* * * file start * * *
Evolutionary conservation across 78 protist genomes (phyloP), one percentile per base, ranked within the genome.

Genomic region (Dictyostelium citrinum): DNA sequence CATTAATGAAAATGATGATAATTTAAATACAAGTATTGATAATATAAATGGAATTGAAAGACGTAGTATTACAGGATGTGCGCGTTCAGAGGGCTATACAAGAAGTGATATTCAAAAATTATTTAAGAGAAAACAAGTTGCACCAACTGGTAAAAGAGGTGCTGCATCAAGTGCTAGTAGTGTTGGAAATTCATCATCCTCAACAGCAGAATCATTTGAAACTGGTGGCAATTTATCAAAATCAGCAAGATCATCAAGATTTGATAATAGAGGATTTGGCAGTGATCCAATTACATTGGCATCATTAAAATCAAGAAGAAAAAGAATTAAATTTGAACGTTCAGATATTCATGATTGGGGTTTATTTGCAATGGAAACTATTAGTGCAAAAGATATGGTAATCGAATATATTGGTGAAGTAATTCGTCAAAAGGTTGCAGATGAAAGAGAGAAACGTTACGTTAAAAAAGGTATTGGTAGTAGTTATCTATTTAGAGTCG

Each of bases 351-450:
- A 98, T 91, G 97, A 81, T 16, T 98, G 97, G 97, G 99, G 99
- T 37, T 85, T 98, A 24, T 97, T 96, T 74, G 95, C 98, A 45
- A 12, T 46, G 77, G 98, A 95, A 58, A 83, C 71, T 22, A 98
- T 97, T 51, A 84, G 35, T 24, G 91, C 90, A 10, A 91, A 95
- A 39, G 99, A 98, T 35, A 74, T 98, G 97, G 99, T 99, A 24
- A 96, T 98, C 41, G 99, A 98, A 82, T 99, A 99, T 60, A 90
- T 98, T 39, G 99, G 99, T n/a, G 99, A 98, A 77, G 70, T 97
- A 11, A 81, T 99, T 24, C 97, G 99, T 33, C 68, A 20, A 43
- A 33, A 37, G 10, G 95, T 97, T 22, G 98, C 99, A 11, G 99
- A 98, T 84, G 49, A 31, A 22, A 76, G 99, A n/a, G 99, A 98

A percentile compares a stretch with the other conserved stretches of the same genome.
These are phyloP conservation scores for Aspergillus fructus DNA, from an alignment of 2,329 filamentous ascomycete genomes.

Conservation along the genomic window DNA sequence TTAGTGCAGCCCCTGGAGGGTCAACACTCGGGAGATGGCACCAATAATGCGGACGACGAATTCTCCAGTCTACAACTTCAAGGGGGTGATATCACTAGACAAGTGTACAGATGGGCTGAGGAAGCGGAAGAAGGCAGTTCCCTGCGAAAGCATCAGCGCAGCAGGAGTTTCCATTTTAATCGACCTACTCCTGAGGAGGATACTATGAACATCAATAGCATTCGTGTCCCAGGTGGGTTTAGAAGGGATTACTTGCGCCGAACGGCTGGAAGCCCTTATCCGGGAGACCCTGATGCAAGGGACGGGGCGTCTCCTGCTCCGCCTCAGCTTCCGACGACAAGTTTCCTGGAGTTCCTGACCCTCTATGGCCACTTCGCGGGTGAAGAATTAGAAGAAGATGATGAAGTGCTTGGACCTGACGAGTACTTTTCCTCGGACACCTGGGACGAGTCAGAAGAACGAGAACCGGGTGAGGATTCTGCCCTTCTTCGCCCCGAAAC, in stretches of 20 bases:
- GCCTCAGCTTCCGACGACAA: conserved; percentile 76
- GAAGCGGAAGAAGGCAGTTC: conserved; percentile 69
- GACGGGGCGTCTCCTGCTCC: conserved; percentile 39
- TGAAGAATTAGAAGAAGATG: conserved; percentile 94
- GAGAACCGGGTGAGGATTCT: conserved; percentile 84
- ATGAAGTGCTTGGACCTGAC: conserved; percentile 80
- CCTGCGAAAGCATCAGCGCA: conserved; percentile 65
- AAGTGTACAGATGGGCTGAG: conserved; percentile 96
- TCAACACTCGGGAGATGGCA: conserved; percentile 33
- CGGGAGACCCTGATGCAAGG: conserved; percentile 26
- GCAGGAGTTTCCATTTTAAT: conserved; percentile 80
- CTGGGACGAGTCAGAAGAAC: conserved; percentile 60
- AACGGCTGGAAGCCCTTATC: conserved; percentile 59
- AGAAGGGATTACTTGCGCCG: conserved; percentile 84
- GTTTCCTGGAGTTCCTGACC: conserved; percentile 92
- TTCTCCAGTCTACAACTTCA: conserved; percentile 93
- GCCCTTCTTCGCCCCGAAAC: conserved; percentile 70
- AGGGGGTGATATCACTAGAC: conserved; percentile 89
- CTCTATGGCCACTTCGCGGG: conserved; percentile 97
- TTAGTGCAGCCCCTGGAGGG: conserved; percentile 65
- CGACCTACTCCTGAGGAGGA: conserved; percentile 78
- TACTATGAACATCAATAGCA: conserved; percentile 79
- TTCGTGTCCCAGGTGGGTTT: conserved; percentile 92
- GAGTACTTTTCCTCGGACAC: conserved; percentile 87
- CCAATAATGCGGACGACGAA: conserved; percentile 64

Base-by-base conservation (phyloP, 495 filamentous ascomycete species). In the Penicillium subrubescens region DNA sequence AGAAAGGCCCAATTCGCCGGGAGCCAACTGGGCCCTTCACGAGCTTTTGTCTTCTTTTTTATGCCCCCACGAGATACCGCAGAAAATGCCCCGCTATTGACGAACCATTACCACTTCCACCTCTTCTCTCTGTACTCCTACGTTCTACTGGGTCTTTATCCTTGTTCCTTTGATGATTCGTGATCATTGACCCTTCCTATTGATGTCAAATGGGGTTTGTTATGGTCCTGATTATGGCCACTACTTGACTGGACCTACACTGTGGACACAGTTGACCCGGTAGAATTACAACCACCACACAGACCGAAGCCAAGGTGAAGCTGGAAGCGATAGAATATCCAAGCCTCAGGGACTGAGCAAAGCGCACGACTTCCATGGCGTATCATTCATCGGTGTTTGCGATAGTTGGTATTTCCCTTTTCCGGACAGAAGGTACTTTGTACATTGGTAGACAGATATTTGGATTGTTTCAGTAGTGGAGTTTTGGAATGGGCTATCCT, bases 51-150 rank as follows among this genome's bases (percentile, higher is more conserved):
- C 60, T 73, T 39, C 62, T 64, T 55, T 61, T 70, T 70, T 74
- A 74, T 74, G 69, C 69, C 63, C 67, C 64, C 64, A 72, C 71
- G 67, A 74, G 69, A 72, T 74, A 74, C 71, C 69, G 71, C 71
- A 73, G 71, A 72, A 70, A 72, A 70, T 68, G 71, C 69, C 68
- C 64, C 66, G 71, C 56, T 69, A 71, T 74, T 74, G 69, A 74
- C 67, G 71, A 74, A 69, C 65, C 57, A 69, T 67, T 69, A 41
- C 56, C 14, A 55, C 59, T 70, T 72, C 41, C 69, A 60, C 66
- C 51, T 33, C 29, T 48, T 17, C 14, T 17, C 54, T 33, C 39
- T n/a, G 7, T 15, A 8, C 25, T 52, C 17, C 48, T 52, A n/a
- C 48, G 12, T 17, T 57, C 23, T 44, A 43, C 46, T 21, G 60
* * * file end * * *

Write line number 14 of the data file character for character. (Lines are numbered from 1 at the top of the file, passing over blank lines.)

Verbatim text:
A percentile compares a stretch with the other conserved stretches of the same genome.